The Scotch Plains Fanwood Board of Education unanimously approved its curriculum updates for the 2012-2013 school year on Thursday night's board meeting, the second year of the district's rollout of the state's new standards.
Department heads from Language Arts, Mathematics and Science provided the board with an overview of how the state standards, which were launched in 2010, will affect the district's curriculum.
"I would like issue my thanks to the curriculum supervisors becuase they really are moving our curriculum forward," said schools Superintendent Margaret Hayes.
One of the goals of the state's Common Core Standards, issued in 2010, is to produce fewer standards - there are now 42 at each level compared more than 100 previously. The standards are also meant to be clearer.
With Language Arts the new standards represent a shift in strands from 2004 from reading, writing, speaking, listening and media literacy to reading literature, reading informational, writing, speaking and listening and language.
For example, in 2004, the standards asked that students produce written work and oral work that demonstrate comprehension of informational materials. The 2010 standards ask students to determine two or more central ideas in a text and analyze their development over the course of the text and to provide an objective summary. Finally, the new standards add "text complexity" as a focus in reading, and writing "for a range of tasks, purposes and audiences."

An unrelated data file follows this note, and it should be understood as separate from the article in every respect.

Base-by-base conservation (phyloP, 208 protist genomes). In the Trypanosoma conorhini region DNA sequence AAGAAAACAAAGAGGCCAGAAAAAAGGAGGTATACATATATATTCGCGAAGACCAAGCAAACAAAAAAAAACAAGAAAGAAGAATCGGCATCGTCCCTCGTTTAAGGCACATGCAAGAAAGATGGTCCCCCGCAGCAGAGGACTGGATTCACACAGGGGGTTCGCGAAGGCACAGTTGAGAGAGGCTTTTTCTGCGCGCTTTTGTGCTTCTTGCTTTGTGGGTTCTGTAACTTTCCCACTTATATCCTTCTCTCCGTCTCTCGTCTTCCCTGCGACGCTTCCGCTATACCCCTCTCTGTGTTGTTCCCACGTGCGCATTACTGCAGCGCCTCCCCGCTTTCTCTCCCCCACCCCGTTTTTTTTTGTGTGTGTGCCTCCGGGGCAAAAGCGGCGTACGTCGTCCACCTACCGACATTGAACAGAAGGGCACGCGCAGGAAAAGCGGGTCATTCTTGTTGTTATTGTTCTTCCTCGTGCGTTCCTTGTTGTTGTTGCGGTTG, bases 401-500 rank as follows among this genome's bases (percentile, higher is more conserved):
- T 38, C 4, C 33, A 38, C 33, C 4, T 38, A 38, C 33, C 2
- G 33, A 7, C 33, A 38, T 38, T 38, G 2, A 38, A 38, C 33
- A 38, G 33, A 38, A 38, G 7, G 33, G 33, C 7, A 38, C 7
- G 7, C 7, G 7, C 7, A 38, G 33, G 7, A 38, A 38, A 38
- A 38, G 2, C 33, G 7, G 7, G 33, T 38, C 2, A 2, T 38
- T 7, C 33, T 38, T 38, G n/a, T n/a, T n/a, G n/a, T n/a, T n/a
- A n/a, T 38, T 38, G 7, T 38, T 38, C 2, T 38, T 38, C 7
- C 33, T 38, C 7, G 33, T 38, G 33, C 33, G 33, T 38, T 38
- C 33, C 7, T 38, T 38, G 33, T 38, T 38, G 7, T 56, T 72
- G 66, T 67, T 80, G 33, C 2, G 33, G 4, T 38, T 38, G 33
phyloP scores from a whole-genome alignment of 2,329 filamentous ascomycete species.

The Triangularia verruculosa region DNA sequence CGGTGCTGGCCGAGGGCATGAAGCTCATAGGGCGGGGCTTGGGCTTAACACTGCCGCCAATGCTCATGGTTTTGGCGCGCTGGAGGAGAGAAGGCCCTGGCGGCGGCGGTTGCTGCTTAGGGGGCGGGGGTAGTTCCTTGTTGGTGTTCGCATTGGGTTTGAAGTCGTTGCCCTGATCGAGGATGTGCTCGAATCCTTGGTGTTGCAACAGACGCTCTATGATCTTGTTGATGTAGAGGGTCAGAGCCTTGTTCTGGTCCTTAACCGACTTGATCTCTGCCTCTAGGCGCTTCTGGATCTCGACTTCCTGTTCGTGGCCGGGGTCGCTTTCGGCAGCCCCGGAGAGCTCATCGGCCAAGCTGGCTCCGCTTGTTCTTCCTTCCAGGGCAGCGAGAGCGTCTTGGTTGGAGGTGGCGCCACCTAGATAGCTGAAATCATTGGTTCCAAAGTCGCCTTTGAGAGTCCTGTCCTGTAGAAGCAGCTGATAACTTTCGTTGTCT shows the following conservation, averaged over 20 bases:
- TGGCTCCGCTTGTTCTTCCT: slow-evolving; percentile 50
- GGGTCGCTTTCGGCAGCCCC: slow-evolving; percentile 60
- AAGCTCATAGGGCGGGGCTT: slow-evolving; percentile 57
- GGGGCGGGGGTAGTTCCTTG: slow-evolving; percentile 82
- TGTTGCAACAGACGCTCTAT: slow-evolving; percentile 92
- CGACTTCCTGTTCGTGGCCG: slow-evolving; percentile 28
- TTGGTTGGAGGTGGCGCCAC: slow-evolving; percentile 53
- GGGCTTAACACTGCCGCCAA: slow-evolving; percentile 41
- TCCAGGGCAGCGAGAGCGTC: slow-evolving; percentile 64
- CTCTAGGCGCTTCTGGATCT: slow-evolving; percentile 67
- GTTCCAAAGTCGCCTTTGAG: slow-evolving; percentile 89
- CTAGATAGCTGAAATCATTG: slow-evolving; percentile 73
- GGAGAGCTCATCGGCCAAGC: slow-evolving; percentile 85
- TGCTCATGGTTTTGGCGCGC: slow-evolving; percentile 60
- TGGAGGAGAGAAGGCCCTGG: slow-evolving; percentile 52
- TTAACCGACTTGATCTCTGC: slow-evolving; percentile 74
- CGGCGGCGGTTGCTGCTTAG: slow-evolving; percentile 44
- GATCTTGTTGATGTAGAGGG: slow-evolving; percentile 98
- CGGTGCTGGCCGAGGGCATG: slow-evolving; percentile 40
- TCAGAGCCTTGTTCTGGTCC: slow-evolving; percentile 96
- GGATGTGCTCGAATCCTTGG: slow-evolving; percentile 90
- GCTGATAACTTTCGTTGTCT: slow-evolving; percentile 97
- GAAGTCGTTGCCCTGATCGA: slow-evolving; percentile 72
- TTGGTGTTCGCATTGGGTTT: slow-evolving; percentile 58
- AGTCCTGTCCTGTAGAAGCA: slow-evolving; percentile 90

"The design of the standards spiral and depend throughout the grades, bounded by anchor standards," said, Jocelyn Demarest, language arts supervisor. The Reading Anchor Standard, for example, will analyze "how and why individuals, events, and ideas develop and interact over the course of a text."
In Mathematics, the shift in curriculum standards and strands move from high level “number and numerical operations” to new specific strands to address number and operational standards in fraction, the number system, number and quantity and Geometry concentrations per grade level. Former strands of Patterns and Algebra are now expressed in strands focused on mathematic concentrations of algebraic thinking, proportional relationships, expressions and equations and statistics and probability, for example based on grade levels.
"Generally the standards add increased clarity and specificity,” said John Veninger the district’s K-12 mathematics supervisor.
The mathematics implementation will take place in three phases, Bennenger said, with phase one addressing K-2 for the 2011-2012 school year, phase two addressing grades 3-5 or the 2012 or 2013 school year and phase three is grades 6-8, or the 2013-2014 school year.